How to Maintain Your Yoga Practice During a Major Life Transition

“Impermanence is good news. Without impermanence, nothing would be possible. With impermanence, every door is open for change. Impermanence is an instrument for our liberation.” – Thich Nhat Hahn

Sudden and unexpected changes can happen to all of us at times when the flow of life is going along swimmingly well. Calm waters can turn to swirling river rapids in a moment, without warning. Change can show up in the form of a job loss, divorce, illness or dis-ease, loss of a loved one, an unexpected move, and the list goes on. We all strive for harmony and a peaceful existence as if we were preprogrammed that these traits are the benchmarks of a successful life, well lived. But life is often and frequently interrupted by sudden changes that can happen to any of us at any moment, leaving us feeling off balance.

For those of us that have found a regular breath-work practice like yoga, meditation, tai-chi or chi gong, maintaining a regular practice when life has turned everything upside down can derail even the most disciplined person. For those that have yet to experience the myriad benefits of a regular practice, it is often in times of complete life chaos that we decide to embark upon one of these life-changing paths of self-discovery.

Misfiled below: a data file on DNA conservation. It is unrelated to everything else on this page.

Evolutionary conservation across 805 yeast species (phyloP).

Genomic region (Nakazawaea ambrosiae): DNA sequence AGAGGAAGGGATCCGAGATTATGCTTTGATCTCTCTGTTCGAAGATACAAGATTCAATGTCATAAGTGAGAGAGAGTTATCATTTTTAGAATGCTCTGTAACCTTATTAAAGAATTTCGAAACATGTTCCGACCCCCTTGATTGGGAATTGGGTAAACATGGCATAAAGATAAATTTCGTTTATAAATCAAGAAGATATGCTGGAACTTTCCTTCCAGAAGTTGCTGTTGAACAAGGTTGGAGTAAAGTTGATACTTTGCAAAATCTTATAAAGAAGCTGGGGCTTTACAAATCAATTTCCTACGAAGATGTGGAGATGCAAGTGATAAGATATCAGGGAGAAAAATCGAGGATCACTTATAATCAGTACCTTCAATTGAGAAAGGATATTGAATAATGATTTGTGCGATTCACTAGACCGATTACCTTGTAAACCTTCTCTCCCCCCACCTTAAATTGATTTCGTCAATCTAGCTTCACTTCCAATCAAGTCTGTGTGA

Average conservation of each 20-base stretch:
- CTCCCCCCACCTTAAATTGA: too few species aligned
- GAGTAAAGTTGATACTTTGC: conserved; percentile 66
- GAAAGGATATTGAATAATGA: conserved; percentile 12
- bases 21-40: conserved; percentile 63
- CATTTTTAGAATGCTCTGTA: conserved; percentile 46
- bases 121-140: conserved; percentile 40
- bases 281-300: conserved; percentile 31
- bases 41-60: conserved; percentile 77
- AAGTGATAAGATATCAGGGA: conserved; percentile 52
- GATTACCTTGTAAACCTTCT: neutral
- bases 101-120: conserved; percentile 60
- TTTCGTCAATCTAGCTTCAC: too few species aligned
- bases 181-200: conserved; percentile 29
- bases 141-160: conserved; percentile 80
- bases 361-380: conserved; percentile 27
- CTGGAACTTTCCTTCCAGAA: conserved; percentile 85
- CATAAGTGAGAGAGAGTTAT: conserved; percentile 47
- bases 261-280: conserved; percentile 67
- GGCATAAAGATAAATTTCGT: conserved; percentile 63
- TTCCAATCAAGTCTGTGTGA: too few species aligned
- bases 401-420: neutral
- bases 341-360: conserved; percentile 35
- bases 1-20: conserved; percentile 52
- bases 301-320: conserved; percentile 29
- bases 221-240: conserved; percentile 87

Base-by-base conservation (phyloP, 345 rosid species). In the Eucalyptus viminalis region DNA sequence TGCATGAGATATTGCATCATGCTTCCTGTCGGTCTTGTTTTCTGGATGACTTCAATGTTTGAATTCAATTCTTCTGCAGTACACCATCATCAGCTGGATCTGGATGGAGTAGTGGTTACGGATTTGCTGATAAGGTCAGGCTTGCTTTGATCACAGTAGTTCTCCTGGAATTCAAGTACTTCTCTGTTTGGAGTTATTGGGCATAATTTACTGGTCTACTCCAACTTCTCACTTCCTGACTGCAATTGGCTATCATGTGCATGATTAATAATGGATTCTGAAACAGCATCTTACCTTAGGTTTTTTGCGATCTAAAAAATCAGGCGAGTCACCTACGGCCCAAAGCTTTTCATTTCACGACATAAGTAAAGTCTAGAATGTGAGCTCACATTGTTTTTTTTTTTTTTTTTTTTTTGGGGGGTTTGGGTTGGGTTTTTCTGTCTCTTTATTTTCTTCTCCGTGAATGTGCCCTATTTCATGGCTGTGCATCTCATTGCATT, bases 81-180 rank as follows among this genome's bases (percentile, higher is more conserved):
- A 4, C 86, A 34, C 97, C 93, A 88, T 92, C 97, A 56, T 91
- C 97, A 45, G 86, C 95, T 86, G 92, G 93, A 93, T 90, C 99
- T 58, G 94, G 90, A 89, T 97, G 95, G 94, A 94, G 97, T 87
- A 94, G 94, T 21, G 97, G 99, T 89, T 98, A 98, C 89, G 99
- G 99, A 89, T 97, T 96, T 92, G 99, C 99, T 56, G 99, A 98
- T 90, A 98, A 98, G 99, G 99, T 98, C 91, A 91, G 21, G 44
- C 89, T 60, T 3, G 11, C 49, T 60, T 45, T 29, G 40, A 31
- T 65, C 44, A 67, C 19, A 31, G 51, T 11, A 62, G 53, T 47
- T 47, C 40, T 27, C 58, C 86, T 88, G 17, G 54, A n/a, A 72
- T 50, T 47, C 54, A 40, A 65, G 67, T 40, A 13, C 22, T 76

Recent events in my own life put my seventeen-year daily Bhakti yoga practice to the test. The holidays sailed by with abundance in many forms; family, gatherings with friends and new projects at work to look forward to – projects that had been part of long standing relationships, with likable clients who really wanted me as a part of their team.